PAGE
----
In-flight Wi-Fi doesn’t have to destroy work/life balance

Angus Kidman 15 July 2016


18% of airlines now let you get connected in the air.

Full in-flight Wi-Fi is no longer a rarity. We've just compiled a comprehensive list of
every airline in the world that provides Internet access while you're flying, and there are 72 of them. We're talking full Internet access here, not just using Wi-Fi to stream in-flight entertainment to passenger devices (which both Qantas and Virgin Australia offer on some flights).

Internet access on planes is a divisive topic. For each person who's enthusiastic about the opportunity to get some tasks done or boast to everyone on Twitter "OMG I'm on a plane", there's a naysayer who complains that we shouldn't feel compelled to be connected every second, and that we're ruining our work/life balance as I result.

I find myself oscillating between these camps. I invariably use in-flight Internet if it's offered, which in my case means on domestic flights in the USA. American airlines don't offer much (if anything) in the way of service, so it's not like I'll have to put my laptop away for a meal.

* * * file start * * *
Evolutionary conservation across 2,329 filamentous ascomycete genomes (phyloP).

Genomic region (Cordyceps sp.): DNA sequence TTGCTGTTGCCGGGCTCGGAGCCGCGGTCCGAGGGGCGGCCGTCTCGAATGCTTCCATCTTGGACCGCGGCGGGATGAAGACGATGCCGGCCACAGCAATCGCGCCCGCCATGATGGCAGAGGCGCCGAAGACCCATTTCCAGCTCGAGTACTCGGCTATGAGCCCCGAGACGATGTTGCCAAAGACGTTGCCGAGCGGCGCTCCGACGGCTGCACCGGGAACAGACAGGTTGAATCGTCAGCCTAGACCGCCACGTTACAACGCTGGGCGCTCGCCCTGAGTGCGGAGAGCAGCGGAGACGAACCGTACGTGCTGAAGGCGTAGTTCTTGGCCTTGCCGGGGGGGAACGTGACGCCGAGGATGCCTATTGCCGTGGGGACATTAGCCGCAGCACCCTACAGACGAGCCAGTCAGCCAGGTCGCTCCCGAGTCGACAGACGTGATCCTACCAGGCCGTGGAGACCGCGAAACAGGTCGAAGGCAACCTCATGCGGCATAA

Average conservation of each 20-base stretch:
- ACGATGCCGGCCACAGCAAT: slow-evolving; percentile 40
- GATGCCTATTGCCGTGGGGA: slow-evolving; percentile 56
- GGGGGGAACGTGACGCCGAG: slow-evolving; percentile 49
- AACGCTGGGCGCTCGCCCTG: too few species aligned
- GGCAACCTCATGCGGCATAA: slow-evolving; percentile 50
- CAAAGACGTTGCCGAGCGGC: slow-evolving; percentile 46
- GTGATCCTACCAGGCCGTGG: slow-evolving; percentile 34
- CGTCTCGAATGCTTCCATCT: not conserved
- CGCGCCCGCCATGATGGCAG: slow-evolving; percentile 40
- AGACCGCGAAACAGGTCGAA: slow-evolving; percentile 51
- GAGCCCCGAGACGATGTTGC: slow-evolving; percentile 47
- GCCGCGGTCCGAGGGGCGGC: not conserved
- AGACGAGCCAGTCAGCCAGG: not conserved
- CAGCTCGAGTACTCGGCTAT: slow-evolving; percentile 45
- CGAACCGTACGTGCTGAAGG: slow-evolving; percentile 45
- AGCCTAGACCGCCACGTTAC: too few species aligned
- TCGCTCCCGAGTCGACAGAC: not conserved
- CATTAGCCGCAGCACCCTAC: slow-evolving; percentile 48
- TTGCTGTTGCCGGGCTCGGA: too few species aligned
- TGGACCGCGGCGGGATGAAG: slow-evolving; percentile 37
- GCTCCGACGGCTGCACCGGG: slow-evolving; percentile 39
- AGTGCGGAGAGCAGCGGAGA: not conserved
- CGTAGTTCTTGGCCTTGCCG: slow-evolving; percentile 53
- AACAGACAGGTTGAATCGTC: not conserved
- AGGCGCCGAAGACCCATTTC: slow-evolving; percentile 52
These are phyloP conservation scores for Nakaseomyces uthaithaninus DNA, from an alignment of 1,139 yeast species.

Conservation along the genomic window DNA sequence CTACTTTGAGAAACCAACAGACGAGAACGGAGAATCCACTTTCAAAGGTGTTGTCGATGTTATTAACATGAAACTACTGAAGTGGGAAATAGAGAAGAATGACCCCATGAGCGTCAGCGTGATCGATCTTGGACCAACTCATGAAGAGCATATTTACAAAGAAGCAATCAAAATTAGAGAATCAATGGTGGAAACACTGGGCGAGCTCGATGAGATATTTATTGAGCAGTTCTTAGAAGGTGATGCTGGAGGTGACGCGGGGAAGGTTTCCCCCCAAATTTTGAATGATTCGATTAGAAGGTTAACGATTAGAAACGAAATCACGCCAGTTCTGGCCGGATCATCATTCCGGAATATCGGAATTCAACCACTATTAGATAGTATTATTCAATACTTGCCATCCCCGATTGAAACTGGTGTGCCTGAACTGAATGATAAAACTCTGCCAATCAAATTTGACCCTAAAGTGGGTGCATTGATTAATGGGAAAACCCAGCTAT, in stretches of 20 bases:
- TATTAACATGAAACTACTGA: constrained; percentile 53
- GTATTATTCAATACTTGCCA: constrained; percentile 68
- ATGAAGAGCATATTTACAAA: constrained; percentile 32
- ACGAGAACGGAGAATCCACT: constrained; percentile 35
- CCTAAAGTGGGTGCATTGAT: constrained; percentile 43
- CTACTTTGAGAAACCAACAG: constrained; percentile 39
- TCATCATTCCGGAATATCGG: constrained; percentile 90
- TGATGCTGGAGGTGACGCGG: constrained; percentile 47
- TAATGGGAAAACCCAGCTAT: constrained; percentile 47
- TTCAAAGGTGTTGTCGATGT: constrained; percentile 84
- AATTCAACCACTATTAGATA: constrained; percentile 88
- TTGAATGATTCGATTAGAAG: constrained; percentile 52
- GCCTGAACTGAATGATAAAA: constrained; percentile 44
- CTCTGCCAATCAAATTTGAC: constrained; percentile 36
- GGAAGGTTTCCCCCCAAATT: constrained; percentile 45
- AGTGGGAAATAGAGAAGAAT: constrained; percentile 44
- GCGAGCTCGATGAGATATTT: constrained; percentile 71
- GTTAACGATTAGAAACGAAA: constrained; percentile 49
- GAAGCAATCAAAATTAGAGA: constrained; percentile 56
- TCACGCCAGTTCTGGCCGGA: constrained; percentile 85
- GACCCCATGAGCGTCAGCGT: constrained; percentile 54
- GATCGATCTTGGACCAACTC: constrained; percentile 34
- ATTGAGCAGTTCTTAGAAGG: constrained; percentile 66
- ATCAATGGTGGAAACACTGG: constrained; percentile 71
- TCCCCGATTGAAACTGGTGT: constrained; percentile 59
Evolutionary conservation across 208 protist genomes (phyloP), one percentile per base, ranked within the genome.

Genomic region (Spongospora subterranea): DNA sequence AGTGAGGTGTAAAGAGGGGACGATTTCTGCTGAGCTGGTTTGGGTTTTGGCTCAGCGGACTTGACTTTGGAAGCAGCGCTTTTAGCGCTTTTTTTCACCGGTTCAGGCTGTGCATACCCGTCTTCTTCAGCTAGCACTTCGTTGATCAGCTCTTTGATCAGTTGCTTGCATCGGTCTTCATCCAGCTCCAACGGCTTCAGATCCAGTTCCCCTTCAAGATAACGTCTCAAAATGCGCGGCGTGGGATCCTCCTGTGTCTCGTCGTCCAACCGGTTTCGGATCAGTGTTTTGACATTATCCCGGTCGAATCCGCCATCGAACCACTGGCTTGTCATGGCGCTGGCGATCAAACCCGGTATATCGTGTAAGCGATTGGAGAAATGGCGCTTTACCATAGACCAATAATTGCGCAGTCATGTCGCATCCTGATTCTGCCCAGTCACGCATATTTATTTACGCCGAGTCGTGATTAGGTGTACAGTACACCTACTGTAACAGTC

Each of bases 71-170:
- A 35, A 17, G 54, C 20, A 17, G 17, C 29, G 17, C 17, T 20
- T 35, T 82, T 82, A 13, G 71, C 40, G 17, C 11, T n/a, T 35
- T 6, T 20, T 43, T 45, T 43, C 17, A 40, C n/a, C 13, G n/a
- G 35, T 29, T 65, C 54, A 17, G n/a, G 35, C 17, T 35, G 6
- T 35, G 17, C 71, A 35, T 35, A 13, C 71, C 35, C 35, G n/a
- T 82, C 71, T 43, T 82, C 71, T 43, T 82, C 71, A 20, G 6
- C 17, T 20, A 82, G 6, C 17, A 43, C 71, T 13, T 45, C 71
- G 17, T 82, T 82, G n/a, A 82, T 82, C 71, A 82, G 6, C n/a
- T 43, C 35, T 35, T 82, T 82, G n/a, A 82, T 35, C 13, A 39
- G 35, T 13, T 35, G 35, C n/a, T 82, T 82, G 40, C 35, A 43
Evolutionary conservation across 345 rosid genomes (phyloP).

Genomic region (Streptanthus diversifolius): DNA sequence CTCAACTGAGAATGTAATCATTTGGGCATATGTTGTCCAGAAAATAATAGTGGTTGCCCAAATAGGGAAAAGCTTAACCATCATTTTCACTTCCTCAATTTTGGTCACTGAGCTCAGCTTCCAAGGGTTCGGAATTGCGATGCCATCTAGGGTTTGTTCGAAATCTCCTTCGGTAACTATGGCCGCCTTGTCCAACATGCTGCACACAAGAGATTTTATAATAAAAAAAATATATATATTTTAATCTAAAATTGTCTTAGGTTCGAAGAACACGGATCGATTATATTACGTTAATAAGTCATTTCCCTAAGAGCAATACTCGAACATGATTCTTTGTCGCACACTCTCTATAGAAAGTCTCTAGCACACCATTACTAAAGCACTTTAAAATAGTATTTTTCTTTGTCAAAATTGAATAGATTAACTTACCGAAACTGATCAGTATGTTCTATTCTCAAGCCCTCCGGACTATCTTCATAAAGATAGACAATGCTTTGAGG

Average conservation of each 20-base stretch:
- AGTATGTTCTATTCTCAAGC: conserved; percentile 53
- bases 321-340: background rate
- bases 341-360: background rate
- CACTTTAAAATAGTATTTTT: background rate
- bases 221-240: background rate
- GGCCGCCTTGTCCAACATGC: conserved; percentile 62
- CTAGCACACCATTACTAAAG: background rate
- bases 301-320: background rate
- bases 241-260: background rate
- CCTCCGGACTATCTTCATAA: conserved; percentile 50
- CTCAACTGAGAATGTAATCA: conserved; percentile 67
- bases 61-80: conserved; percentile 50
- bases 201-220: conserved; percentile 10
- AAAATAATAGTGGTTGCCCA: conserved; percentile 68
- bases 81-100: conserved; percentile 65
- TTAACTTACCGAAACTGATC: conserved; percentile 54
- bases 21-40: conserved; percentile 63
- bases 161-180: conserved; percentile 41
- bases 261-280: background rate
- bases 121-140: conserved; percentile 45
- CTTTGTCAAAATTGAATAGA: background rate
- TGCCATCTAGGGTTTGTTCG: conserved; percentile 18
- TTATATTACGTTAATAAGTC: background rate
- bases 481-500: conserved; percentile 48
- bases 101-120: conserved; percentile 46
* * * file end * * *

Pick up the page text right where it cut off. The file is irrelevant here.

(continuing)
At the same time, I recognise that there's something blissful about boarding a long-haul flight out of Australia and knowing that I'm completely out of the loop. Whatever goes down in the world, someone else is going to have to deal with it. I'll be too busy binge-watching Veep or catching up on my Kindle backlist to care.

Mobile phones mean that the boundaries between when we're "on call" for work are already amorphous. So I sympathise with anyone who would rather not go online during a flight, because if they do they'll just be swamped with more tasks by their boss.

But the simple truth is that technology doesn't create work/life balance issues; you do. If you're not willing to say "no, that will have to wait" or "no, that isn't my responsibility", then you'll always be over-burdened. That was the case even in the pre-Internet era. If you're reading a printed-out report for work on a plane with no Wi-Fi, you're still doing work.

No-one forces you to go online in the air. If the option is there and you want to enjoy it, go ahead. But if you want to sleep or watch movies or read a novel or just daydream, those options are there too. The level of balance you achieve is up to you.

Angus Kidman's Findings column looks at new developments and research that help you save money, make wise decisions and enjoy your life more. It appears Monday through Friday on

Picture: Shutterstock

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